College graduates are more likely to be employed and pay taxes, less likely to require government services, have lower overall health-care expenditures and incarceration rates, do more volunteer work, participate more in civic and community organizations, and vote more often than people without college degrees. Moreover, disparities in educational attainment create disparities in opportunity, which can exacerbate racial, ethnic, religious and other tensions.
To close gaps in college attainment and improve the lives of those who are often stuck in a cycle of inequality and poverty, educational institutions, nonprofits and businesses must collaborate with state and local governments to introduce scalable interventions to make higher education more accessible and increase graduation rates.
The underlying causes of the significant and persistent disparities in academic performance and educational attainment among different groups of students in American higher education have provoked considerable controversy. Gender-based gaps are probably the least understood or agreed upon. While some data supports the idea that females outperform males due to biological or developmental differences, other data contradicts this.
The phenomenon of students from high-income backgrounds outperforming those from low-income backgrounds is better understood, but it involves a broad range of factors. Lower spending on early childhood development, underperforming schools in low-income neighborhoods, and less access to technology all contribute to the income-based achievement gap. A 2011 study showed that children in low-income families are about 40 percent behind their counterparts in the top 10 percent of wealthy families in terms of test scores. This gap was negligible 50 years ago, but it continues to grow at an alarming rate.
A generational, experience-based gap also overlaps the income gap. Generally, students whose parents attended college outperform first-generation students. For this group, psychosocial issues, such as a sense of belonging and a mindset of being "college-worthy," are important factors. Great strides have been made to close the achievement gaps for some populations, but little progress has been made among first-generation students, who comprise nearly one-fifth of the college populace.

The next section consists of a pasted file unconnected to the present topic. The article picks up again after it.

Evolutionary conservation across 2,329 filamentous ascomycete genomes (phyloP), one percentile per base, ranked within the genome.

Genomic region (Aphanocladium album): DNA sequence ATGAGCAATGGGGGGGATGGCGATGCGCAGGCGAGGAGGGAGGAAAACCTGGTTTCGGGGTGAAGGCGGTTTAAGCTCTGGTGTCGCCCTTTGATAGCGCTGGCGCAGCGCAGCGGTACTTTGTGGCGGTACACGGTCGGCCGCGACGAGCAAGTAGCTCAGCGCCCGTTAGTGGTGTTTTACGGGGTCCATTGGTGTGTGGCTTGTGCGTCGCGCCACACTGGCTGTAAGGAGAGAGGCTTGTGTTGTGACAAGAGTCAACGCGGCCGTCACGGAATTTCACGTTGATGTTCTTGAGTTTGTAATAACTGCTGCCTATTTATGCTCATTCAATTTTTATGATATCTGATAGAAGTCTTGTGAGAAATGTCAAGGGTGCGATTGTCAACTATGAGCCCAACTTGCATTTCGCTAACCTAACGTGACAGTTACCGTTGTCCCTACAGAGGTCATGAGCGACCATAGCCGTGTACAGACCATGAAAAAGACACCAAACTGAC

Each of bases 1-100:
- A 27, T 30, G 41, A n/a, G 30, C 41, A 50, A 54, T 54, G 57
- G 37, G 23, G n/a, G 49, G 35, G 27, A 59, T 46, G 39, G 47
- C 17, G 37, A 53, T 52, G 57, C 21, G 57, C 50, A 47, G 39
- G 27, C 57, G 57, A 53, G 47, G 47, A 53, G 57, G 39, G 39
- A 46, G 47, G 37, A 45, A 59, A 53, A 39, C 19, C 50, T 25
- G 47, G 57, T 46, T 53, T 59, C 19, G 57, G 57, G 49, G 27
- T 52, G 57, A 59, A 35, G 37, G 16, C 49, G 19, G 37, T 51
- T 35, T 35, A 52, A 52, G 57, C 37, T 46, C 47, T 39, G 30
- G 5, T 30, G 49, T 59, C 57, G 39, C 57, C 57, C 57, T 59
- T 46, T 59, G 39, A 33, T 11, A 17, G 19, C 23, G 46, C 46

Regardless of the underlying causes, research shows that achievement gaps can be narrowed, even if the efforts don't begin until the secondary or post-secondary level. For example, dropout-prevention and school-progression programs functioning as career academies, as well as post-secondary student-coaching programs, have seen quantifiable results among underrepresented populations. In its first year, for example, Indiana's 21st Century Scholars program increased retention rates to almost 15 percent over historical figures.
Of course, the best program in the world won't impact anyone if it's too expensive to implement. Solutions that can be scaled are more financially viable and sustainable, but governments and educators must first identify existing proven approaches.
In addition to career academies and coaching programs, examples of scalable approaches include the universal preschool program created in Oklahoma, which serves all low- and moderate-income 4-year-olds, and the family-centered Chicago Child-Parent Centers. Studies have shown that children in these programs go on to enjoy higher high-school graduation rates and lower arrest rates for violent offenses than their peers. Additionally, K-12 reforms, such as board certification to calculate teacher effectiveness with respect to student achievement, can enhance the effectiveness of later post-secondary initiatives.
Investing in education through scalable interventions will expand job opportunities, boost America's competitiveness and support the kind of income mobility that's fundamental to a growing economy and a healthy society. This investment will also ensure a brighter future for those students that have been, regrettably, left behind by our education system.